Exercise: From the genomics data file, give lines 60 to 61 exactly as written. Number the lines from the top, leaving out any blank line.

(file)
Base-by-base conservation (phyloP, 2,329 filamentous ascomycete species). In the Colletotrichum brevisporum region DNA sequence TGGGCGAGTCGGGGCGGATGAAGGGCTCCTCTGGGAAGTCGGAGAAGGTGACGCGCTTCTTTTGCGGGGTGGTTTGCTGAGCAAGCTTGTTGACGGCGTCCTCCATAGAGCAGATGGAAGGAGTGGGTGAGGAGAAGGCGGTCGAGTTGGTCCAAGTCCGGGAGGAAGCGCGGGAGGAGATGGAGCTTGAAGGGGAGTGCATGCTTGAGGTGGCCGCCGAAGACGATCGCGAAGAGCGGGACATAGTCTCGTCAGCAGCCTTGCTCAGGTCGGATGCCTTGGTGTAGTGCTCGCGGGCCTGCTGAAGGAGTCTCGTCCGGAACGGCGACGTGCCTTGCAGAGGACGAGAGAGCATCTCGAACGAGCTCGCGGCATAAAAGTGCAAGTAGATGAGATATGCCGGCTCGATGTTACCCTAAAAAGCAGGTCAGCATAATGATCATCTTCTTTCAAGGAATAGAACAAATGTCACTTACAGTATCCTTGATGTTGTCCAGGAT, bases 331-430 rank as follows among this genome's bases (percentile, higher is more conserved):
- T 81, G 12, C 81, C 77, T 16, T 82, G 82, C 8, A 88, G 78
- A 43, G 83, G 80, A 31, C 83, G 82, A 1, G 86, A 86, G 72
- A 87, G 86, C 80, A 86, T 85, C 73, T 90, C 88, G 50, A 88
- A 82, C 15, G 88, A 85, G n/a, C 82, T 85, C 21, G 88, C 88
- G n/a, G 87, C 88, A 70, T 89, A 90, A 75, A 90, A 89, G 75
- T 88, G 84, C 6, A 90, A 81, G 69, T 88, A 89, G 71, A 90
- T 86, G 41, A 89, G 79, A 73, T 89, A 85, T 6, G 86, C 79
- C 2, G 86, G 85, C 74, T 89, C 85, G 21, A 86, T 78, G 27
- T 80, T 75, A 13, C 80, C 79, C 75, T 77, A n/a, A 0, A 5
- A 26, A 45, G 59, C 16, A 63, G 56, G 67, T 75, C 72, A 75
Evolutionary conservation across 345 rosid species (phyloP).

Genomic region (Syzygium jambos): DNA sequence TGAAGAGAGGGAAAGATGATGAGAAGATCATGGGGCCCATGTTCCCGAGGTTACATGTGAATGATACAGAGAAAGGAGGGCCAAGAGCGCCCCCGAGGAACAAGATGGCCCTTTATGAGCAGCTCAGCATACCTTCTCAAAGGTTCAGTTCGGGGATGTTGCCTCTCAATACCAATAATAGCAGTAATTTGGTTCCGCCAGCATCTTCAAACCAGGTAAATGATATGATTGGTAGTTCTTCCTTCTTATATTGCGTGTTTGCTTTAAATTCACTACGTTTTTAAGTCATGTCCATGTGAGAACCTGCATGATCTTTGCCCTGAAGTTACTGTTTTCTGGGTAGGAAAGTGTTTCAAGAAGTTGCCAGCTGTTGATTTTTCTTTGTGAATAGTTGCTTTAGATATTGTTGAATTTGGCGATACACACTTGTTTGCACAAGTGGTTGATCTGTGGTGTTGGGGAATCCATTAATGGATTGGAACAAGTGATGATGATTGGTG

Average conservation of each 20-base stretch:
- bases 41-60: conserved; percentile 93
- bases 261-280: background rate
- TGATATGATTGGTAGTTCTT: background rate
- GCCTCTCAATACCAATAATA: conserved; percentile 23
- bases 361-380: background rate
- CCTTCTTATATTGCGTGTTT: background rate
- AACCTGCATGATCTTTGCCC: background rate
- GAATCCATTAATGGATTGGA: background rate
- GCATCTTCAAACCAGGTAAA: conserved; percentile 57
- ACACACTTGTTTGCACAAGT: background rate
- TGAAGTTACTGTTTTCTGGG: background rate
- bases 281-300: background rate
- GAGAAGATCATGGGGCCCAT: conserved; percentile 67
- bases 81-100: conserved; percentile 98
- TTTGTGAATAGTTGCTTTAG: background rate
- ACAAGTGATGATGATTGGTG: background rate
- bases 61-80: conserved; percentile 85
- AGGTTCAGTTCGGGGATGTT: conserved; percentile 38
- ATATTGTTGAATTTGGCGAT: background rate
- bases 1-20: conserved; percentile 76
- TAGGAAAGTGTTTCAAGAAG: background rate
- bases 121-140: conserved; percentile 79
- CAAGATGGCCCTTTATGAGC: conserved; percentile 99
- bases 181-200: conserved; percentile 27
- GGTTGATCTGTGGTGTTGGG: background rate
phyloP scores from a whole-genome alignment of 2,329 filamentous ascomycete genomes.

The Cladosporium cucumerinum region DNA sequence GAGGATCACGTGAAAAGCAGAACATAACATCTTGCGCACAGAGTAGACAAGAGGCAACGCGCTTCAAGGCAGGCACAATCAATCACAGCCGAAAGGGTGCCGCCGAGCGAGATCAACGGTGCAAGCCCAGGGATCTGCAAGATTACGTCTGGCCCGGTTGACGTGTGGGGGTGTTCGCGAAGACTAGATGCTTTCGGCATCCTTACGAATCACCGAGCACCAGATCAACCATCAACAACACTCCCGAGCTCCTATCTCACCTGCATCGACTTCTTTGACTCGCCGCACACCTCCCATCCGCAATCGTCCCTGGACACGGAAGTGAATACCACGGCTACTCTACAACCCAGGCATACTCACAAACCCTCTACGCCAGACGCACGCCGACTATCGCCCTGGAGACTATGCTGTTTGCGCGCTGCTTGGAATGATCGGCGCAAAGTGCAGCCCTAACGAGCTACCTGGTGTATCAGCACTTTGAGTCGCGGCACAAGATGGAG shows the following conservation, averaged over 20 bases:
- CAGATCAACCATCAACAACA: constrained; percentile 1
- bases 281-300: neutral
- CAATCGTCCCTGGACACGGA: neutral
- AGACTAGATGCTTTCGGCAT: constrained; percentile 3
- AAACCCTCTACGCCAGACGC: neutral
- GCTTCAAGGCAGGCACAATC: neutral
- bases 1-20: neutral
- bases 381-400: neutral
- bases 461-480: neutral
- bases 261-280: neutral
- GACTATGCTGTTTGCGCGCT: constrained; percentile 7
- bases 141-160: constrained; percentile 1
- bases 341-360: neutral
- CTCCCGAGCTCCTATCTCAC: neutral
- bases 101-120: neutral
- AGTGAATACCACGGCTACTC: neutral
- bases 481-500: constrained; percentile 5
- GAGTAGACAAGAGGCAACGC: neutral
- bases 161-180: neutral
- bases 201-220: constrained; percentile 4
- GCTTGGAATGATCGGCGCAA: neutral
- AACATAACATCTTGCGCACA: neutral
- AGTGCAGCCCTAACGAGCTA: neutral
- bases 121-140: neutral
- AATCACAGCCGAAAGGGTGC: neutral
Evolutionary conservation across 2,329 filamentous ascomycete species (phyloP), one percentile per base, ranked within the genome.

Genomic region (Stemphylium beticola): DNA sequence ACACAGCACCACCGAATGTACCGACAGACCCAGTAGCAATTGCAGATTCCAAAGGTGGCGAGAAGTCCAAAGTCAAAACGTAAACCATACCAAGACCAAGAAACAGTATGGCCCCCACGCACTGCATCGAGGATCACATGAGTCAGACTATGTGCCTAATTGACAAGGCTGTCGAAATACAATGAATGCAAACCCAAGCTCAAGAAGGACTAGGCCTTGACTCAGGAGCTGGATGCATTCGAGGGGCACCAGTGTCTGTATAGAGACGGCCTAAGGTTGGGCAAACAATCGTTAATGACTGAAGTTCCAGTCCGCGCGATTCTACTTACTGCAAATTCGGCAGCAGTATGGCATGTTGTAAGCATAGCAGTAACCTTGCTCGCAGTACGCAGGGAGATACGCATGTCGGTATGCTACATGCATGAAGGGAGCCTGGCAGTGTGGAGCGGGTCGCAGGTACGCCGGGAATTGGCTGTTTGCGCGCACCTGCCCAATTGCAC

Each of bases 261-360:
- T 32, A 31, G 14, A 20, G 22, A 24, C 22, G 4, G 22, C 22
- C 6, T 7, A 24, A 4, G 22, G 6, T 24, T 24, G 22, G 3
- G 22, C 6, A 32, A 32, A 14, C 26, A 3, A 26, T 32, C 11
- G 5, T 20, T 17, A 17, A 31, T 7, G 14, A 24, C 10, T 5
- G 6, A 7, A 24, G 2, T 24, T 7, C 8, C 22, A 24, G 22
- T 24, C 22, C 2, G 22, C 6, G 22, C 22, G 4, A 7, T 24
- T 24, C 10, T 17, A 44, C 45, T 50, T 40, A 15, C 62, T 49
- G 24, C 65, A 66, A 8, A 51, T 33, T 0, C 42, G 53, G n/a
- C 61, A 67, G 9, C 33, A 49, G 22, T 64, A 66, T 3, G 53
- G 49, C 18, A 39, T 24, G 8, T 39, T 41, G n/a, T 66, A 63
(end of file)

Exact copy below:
- bases 161-180: neutral
- bases 201-220: constrained; percentile 4